In Canada, we have to get a series of official inspections done as we build the aircraft. One of the requirements is that any enclosed areas be inspected before that area is closed up. I suddenly realized that there were several enclosed areas in the forward belly fairing - I hadn't planned on having the next inspection done until much later in the project, so this posed a problem. I called the local inspector, and discussed the situation with him. He said that I really should have a way to inspect those areas for corrosion later in the life of the aircraft. If I had proper inspection provisions, he could use those to inspect those areas when he did my final assembly inspection.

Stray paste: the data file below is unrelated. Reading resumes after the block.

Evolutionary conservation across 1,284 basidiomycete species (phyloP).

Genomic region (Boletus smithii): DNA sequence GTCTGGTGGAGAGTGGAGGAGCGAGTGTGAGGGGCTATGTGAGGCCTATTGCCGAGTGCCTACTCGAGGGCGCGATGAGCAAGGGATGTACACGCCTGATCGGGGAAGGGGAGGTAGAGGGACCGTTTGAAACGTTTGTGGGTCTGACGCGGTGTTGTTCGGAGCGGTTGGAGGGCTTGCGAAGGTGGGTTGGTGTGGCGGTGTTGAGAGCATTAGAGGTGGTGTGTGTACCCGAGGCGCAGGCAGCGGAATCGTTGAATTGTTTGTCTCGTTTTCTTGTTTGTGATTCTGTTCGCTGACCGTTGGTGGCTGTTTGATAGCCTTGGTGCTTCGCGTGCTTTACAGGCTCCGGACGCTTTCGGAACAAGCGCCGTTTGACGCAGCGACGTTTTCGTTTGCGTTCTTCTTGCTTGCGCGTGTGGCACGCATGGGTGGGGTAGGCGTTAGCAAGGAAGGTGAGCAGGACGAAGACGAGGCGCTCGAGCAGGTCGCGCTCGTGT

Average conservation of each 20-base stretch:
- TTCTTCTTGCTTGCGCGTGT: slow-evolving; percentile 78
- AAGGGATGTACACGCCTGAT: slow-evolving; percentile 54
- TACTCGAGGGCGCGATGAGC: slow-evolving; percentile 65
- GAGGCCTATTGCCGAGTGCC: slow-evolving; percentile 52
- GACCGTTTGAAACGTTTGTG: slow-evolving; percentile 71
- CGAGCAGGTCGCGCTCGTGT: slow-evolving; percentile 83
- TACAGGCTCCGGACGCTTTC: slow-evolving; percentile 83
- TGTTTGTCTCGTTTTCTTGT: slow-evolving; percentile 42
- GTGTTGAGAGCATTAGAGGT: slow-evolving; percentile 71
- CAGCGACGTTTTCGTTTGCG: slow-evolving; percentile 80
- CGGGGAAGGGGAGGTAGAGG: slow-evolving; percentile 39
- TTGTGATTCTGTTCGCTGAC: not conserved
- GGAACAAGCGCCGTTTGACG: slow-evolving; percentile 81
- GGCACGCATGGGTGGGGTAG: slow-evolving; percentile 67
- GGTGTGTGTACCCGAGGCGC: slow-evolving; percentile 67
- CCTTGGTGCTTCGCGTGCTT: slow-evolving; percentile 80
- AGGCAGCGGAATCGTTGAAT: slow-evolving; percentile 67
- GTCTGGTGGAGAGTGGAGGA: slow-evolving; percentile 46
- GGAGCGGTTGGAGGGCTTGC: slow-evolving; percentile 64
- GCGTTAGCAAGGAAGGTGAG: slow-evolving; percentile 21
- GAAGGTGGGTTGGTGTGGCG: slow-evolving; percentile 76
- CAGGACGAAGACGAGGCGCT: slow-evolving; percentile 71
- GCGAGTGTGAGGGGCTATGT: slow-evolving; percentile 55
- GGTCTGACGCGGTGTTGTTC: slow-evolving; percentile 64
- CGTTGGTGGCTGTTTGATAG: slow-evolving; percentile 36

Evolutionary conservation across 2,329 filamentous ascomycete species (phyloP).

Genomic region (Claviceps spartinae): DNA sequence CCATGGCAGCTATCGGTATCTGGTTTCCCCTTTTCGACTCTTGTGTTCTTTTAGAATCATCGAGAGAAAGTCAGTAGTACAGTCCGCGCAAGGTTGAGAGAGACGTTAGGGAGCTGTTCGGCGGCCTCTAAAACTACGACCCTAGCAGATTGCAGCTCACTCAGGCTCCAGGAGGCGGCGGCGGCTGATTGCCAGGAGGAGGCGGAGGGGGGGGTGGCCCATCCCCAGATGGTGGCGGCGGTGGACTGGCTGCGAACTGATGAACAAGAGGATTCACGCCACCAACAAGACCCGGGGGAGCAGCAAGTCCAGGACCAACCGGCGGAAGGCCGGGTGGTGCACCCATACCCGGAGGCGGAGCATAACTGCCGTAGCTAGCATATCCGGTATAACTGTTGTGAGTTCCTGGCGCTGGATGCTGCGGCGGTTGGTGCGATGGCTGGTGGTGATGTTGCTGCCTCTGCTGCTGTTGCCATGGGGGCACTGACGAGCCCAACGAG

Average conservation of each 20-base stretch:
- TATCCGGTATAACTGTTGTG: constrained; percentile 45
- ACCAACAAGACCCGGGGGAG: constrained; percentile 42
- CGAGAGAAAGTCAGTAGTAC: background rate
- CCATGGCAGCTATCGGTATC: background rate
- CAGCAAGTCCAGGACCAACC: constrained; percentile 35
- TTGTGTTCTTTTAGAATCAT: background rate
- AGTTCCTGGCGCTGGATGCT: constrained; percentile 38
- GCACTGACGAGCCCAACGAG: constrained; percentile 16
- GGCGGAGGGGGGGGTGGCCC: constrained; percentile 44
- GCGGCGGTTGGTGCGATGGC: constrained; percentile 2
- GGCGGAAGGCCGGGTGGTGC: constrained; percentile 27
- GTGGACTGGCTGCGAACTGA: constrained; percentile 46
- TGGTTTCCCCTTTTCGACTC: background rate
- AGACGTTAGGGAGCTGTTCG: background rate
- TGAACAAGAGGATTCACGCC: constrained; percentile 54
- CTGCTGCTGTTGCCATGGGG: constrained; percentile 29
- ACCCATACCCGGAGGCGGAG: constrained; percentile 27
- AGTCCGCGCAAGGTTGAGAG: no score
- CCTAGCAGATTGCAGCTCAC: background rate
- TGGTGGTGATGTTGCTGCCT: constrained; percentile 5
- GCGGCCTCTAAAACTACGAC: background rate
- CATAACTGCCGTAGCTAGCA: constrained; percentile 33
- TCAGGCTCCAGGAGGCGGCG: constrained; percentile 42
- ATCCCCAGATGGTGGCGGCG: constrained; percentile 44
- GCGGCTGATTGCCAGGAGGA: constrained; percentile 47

I wasn't too happy to hear that he wanted inspection ports, as that meant extra work, and a schedule slippage. But after calming down, I decided that he probably had a valid point, so I bit the bullet and studied the situation. There are optional lightening holes in some of the structure that could allow inspection, if I bought a slightly smaller inspection mirror. I could put a small lightening hole in another rib, but that still left two areas that couldn't be inspected.

I added two 2 inch inspection ports in the cockpit floor to provide access to the rest of the belly fairing. They cost me about two evenings work, to design, fabricate, drill and cleco, prime and install.

Here you see the inspection ports, and two small tapered ribs at the aft end of the belly fairing.